2 min

Tags in this article

, , , ,

The U.S. Government Accountability Office has rejected a complaint from Oracle about the Pentagon’s cloud contract. This may have wide-ranging consequences, as it paves the way for contracting a single provider for the highly lucrative JEDI contract.

Two months ago, Oracle filed a complaint about the JEDI trial. The Pentagon wants to switch to the cloud and offers a contract with a value of 10 billion dollars. In addition, there is only one provider who can win the contract. As far as Oracle and several other cloud providers are concerned, there should be several parties.

All rejected

Oracle fears that the model in which the Pentagon selects only one provider is particularly good for competitor Amazon Web Services. That seems to be the main candidate for the cloud project. Of course, AWS is not the only one to compete for the contract, but it is the one with the best papers. For example, in 2014 the company won a 600 million dollar contract to build a cloud center for the CIA.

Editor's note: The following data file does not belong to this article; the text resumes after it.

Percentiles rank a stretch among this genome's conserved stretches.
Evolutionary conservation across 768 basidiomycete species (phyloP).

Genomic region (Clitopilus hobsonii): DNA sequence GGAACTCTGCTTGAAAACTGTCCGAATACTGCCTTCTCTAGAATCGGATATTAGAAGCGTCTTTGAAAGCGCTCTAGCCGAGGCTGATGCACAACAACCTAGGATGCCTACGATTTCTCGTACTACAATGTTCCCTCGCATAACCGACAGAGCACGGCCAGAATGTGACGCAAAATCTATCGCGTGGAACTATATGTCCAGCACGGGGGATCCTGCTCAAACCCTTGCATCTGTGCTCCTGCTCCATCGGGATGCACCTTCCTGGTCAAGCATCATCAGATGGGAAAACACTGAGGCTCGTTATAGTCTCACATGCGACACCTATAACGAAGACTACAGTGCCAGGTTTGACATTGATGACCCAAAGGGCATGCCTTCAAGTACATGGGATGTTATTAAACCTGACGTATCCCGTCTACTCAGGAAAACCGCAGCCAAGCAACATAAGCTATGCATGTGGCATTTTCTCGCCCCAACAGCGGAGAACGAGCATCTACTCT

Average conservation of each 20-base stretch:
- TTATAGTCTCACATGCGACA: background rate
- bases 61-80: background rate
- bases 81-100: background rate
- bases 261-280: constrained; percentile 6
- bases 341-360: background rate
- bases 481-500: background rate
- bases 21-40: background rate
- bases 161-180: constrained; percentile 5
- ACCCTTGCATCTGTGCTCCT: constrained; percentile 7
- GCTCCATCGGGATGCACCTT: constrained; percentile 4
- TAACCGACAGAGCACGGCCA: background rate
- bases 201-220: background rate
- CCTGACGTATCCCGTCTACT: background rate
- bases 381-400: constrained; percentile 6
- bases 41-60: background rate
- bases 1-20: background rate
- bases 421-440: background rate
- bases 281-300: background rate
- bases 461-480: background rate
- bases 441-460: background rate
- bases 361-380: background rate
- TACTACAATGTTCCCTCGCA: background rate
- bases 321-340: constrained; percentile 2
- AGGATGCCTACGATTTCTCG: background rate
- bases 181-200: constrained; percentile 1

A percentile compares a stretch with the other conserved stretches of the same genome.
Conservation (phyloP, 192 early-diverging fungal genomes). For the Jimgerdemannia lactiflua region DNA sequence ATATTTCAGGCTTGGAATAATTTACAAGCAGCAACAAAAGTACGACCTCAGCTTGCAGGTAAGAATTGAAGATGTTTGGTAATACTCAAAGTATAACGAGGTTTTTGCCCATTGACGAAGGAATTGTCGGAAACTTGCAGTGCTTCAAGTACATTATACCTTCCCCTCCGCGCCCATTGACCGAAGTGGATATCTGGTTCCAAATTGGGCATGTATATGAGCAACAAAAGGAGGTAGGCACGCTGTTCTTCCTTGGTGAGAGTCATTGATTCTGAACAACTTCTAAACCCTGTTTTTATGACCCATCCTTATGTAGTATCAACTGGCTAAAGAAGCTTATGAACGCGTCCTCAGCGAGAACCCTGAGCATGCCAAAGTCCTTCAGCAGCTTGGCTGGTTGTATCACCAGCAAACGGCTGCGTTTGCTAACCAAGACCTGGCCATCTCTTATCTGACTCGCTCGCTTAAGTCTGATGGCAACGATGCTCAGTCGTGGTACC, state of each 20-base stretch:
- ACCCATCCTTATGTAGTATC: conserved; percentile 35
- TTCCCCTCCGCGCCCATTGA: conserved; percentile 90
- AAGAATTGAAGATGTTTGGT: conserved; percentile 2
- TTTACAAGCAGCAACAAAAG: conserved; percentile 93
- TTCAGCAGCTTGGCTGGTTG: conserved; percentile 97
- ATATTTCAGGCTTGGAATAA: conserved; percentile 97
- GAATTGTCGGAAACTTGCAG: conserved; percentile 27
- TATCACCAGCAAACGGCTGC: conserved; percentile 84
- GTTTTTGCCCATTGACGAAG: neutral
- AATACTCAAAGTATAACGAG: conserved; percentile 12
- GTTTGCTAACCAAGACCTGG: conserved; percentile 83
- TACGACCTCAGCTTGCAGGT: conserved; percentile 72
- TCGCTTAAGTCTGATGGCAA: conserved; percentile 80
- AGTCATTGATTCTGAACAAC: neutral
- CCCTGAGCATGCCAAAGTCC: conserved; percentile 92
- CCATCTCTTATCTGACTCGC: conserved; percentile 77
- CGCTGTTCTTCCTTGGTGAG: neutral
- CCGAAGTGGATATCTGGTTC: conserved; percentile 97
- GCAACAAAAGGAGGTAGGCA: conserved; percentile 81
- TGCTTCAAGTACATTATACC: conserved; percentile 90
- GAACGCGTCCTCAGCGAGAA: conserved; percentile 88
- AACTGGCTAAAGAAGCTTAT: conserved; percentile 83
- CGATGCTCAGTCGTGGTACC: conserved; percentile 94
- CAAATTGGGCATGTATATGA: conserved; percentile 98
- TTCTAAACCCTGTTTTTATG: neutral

The GAO completely rejects Oracle’s three main arguments. This also includes the main claim – that the single contract winner structure is contrary to federal law. The GAO concludes that this is in line with the rules, especially since it is in the government’s interest, especially when it comes to security interests. And so the Pentagon is allowed to offer these kinds of contracts.

The GAO also rejects the argument that there was no reasonable support for all suppliers. The potential conflict of interest to which Oracle referred in third place is also ignored. This allows the Pentagon to continue its planning and search for one JEDI provider.

Major impacts

The decision of the GAO can have major consequences. IBM and Microsoft also indicated that they were concerned about the way in which the Pentagon wants to set up JEDI. There is a good chance that AWS will be the winner and will sign the ten-year, ten-billion-dollar contract. However, there is still a protest from IBM that is ongoing, to which the GAO has yet to respond.

In addition, several cloud providers can still go to the GAO, or even to court, if the Pentagon eventually chooses a company. Ultimately, the company that is allowed to execute the contract will have a big advantage: the papers it gets after executing a contract of this size, it will make a good provider for future similar projects.

This news article was automatically translated from Dutch to give Techzine.eu a head start. All news articles after September 1, 2019 are written in native English and NOT translated. All our background stories are written in native English as well. For more information read our launch article.